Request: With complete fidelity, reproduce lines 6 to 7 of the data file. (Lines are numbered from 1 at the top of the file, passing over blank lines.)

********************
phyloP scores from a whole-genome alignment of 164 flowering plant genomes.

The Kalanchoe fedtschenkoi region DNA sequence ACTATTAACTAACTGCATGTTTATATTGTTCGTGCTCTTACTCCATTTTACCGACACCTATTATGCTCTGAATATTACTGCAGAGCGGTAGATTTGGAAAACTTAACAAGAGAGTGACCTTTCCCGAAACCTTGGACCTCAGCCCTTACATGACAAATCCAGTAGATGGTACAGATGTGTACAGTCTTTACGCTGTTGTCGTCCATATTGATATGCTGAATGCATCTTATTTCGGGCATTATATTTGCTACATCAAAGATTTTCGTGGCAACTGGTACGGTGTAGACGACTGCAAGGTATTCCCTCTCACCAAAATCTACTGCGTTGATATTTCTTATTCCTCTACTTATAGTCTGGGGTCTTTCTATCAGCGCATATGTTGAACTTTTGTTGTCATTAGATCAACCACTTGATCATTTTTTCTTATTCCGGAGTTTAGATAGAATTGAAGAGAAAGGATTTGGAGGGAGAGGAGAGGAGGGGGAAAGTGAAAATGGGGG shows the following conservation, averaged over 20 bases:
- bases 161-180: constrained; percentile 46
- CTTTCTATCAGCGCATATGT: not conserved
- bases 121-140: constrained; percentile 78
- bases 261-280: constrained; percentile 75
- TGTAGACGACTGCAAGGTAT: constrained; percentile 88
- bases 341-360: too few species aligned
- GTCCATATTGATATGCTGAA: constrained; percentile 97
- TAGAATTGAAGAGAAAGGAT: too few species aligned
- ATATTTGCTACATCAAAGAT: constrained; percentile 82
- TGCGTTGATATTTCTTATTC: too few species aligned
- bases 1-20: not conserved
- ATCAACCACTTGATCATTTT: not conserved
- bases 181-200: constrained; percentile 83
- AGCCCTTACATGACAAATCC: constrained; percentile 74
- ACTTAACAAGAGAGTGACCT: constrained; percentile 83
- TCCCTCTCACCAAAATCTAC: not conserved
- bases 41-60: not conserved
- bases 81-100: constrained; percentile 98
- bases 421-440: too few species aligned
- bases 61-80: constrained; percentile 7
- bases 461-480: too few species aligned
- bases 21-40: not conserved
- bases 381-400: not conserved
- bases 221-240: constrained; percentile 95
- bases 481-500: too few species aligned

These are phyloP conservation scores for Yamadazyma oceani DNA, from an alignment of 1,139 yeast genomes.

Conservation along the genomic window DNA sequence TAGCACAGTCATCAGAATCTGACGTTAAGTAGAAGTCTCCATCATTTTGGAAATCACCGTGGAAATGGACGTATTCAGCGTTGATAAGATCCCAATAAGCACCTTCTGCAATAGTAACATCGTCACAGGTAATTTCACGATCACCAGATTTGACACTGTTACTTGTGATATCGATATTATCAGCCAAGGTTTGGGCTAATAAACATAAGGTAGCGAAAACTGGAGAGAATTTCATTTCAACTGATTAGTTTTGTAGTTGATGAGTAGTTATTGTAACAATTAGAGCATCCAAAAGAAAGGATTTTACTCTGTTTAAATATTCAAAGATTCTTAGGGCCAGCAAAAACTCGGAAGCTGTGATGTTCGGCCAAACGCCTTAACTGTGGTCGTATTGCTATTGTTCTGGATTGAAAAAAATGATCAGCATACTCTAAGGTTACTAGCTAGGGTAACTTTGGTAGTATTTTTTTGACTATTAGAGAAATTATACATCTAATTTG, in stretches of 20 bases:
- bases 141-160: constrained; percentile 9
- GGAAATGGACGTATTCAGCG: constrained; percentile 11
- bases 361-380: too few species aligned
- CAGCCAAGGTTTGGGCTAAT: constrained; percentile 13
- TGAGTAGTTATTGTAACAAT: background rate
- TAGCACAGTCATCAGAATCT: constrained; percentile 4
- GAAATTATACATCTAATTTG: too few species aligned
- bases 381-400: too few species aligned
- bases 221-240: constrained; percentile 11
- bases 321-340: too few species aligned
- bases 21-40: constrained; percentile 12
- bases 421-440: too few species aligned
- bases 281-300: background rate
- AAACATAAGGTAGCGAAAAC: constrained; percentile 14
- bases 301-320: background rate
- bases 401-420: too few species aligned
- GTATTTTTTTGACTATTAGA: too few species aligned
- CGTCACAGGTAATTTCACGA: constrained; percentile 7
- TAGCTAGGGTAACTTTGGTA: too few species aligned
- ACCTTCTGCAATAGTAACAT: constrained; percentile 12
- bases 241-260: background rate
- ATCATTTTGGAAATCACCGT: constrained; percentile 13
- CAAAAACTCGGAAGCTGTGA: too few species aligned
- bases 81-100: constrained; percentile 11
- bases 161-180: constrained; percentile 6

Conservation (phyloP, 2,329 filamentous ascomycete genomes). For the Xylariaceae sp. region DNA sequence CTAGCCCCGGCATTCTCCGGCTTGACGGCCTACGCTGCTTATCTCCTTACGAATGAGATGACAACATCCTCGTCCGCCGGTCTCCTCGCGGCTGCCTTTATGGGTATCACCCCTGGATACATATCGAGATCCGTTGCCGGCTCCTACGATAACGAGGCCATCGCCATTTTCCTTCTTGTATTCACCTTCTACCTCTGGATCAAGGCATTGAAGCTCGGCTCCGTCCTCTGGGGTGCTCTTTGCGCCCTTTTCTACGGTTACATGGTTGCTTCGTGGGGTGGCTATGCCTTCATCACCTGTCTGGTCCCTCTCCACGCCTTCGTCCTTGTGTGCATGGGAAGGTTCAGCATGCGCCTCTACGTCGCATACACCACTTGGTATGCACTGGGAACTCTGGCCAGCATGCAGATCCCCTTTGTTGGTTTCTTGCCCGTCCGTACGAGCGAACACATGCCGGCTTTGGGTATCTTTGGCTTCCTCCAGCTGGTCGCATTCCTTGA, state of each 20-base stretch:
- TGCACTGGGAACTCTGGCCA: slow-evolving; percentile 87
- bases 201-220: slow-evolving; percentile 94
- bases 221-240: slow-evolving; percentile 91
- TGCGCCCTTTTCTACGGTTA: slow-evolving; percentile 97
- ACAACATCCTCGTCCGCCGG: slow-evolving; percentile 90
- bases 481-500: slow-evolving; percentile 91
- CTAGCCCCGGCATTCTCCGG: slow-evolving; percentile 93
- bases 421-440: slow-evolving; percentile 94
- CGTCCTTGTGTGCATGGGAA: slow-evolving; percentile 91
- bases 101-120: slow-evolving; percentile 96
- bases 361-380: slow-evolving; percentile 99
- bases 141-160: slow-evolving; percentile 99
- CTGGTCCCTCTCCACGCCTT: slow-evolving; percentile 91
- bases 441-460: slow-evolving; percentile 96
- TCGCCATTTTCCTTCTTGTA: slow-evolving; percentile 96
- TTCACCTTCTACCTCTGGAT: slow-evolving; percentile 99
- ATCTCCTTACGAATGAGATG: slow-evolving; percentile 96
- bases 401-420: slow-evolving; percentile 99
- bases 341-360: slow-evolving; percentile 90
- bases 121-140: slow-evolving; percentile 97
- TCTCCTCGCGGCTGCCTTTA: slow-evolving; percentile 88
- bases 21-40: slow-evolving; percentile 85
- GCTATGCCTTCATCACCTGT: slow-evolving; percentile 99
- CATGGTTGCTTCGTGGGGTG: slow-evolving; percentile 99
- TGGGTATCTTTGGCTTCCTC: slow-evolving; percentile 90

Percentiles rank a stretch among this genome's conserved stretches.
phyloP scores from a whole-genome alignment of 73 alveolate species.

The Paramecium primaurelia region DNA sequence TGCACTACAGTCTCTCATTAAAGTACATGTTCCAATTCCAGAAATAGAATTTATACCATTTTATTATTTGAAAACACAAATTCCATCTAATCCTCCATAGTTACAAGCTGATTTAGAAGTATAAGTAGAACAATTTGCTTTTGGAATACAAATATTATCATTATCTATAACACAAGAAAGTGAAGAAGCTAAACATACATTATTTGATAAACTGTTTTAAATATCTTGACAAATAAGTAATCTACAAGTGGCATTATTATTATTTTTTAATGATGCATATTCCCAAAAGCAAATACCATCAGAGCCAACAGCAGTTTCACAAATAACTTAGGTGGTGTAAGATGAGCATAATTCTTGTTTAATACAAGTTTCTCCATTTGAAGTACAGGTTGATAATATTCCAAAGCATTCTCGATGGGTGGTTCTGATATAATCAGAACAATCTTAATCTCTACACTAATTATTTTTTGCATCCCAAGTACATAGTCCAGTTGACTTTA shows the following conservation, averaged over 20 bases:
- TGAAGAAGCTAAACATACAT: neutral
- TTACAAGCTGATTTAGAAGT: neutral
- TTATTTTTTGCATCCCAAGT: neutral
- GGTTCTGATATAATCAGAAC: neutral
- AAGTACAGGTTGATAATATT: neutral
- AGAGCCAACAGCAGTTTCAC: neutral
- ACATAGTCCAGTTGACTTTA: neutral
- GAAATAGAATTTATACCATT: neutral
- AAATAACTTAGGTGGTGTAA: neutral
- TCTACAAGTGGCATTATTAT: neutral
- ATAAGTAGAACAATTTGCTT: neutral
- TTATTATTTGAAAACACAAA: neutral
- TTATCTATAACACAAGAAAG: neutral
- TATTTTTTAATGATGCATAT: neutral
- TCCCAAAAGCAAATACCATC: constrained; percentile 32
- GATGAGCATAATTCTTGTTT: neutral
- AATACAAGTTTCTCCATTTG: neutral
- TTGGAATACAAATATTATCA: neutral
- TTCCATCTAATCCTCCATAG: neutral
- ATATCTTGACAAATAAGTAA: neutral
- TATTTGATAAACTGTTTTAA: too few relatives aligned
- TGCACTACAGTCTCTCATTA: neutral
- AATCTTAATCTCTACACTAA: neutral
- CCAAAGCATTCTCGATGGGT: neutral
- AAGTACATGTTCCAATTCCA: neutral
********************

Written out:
- bases 261-280: constrained; percentile 75
- TGTAGACGACTGCAAGGTAT: constrained; percentile 88